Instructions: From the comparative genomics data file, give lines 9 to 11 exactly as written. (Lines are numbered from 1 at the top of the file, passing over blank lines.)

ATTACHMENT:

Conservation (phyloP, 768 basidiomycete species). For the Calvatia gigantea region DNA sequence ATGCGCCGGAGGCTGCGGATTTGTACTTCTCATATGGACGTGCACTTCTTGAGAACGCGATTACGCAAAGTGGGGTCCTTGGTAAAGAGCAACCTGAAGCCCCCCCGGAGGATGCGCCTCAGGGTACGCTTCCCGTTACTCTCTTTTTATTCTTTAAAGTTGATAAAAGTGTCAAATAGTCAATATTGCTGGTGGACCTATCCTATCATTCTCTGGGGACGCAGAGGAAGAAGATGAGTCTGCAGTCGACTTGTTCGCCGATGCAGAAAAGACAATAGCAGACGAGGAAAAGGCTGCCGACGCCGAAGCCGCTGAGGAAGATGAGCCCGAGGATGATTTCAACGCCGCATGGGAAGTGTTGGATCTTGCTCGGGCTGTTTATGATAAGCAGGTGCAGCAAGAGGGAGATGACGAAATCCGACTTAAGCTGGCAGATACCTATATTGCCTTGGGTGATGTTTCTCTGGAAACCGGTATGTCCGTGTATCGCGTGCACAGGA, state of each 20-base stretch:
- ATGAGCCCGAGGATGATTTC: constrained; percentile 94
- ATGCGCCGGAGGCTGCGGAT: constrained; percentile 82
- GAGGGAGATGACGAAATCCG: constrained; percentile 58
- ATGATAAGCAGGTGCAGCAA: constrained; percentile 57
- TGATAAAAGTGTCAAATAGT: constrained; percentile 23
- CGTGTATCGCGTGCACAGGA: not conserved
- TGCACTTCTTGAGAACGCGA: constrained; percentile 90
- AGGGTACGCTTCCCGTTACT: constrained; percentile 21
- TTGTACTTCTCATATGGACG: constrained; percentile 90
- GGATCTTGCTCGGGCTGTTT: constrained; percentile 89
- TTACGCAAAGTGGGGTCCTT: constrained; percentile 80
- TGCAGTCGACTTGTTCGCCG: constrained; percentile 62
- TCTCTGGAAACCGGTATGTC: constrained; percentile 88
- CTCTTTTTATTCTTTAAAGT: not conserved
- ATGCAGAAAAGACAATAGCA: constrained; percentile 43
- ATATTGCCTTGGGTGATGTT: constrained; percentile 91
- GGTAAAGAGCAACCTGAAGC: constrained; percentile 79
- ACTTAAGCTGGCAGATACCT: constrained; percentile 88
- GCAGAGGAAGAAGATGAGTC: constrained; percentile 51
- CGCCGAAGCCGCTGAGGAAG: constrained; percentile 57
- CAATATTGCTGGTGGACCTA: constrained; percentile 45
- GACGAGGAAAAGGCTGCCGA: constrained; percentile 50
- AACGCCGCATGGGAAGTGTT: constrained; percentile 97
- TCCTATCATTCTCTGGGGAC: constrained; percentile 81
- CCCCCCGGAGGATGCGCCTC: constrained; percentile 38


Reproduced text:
- AGGGTACGCTTCCCGTTACT: constrained; percentile 21
- TTGTACTTCTCATATGGACG: constrained; percentile 90
- GGATCTTGCTCGGGCTGTTT: constrained; percentile 89